Just before the new year, I published a blog piece briefly reviewing and explaining some of my favourite books which I read in 2017. I have decided to follow that post up with this post: three thinkers you must “check-out” in 2018.
My obsession with JRR Tolkien is what originally lead me to the Inklings, and thus to Owen Barfield, one of the groups most respected thinkers. Owen Barfield was an author, poet and Philosopher, as well as a Professor at Oxford University. During his Undergraduate years at Oxford, he became close friends with C.S. Lewis, who later went on to dedicate the first of his Narnia books to Barfield’s daughter, Lucy, who was also Lewis’ goddaughter.
Barfield specialised – albeit somewhat controversially – in consciousness, the power of imagination and anti-reductionism. His work is, by no means, an easy read. Matters of consciousness are never easy, to put it lightly. However, if you really want to put your brain to the test, and learn about a truly classical thinker, Owen Barfield might be the man for you in 2018.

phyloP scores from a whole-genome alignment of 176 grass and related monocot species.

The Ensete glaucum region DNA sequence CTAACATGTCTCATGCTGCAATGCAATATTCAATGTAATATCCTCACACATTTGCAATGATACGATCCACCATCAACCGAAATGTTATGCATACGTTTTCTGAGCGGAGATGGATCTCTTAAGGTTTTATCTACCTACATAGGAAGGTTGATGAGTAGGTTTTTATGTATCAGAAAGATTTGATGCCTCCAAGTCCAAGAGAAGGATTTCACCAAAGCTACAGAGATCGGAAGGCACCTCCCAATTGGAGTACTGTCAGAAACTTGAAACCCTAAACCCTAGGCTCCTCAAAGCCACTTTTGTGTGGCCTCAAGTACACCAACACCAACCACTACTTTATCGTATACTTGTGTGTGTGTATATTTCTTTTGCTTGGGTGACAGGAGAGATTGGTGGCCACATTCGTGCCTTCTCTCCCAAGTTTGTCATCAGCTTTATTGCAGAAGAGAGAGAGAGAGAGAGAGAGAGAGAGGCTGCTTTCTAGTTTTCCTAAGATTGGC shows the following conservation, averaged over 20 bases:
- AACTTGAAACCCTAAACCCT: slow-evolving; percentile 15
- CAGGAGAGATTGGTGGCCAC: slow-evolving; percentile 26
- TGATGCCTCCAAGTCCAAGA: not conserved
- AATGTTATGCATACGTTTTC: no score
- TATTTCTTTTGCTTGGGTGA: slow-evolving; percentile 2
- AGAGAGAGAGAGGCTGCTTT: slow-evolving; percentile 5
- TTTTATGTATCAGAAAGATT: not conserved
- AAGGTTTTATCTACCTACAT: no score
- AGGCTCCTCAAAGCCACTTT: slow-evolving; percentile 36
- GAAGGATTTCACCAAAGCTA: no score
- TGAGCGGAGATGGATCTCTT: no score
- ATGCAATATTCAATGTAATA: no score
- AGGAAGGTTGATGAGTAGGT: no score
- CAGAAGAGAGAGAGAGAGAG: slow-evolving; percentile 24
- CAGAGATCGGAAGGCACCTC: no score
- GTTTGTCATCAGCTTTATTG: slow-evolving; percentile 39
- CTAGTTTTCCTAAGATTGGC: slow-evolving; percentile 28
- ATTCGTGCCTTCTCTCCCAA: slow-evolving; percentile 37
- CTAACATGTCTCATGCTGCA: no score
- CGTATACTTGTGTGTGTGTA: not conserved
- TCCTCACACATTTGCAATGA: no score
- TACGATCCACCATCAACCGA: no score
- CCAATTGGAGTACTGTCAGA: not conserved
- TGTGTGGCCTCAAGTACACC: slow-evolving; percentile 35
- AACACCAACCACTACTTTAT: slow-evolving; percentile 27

Books I recommend from Owen Barfield: Saving The Appearances: A Study in Idolatry. Poetic Diction. Romanticism Comes of Age.
I don’t think I’ve ever come across a writer who could be so serious, yet so witty and funny at the same time. Chesterton was certainly a one of a kind writer, specialising in Theology and Philosophy – he was a famous thorn in the side of HG Wells. You will, however, have to take Chesterton with a pinch of salt. He was a product of the late 19th and early 20th Century, and some of his political views and choice of words are a reminder of that.
Books I recommend from GK Chesterton: The Everlasting Man.
I briefly mentioned Solzhenitsyn in my 2017 book recommendations. Solzhenitsyn was a truly classical thinker; a staunch critic of the Soviet Union and Marxism following his imprisonment in one of Stalin’s infamous gulags. Solzhenitsyn’s style of thought and writing can only be described as brutally clinical, often going into important and gritty details. He was also a great critic of modern society, but his criticisms were far from the usual political objections, and he often wrote about the deep moral underpinnings of society (or the decline of that underpinning, to be more accurate).
Books I recommend from Aleksandr Solzhenitsyn: The Gulag Archipelago. Cancer Ward. One Day in The Life of Ivan.